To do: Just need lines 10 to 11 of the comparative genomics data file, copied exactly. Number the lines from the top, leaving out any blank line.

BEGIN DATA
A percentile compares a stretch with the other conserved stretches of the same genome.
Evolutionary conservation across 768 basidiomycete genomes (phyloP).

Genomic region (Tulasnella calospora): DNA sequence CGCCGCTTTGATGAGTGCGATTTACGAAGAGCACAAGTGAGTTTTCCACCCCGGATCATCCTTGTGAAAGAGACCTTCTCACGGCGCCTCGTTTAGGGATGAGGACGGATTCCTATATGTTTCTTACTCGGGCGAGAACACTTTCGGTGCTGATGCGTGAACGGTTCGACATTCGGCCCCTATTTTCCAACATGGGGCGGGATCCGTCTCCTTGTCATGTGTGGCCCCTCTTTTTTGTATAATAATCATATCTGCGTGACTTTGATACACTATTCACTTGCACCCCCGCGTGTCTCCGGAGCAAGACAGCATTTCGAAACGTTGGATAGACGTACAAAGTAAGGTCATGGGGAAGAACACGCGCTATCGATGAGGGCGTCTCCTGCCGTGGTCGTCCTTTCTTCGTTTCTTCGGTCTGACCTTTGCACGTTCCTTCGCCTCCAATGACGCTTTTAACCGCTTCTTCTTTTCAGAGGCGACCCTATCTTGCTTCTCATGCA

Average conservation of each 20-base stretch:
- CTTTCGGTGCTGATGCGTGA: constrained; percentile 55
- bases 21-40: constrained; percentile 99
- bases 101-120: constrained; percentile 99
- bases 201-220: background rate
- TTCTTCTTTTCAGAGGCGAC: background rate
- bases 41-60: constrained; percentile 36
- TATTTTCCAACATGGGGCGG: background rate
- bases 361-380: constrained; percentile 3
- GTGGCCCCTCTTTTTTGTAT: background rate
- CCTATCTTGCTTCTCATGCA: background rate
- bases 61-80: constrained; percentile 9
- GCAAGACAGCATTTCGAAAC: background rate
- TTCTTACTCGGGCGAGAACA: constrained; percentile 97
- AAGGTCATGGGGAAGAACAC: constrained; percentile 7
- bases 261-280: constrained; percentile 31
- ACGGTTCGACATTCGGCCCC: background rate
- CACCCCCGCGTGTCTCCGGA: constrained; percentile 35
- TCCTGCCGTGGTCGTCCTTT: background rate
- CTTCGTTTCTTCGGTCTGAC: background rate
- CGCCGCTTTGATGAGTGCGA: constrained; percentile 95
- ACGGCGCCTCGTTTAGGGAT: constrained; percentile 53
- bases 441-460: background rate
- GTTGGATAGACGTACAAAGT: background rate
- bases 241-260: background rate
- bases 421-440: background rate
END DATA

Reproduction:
- bases 41-60: constrained; percentile 36
- TATTTTCCAACATGGGGCGG: background rate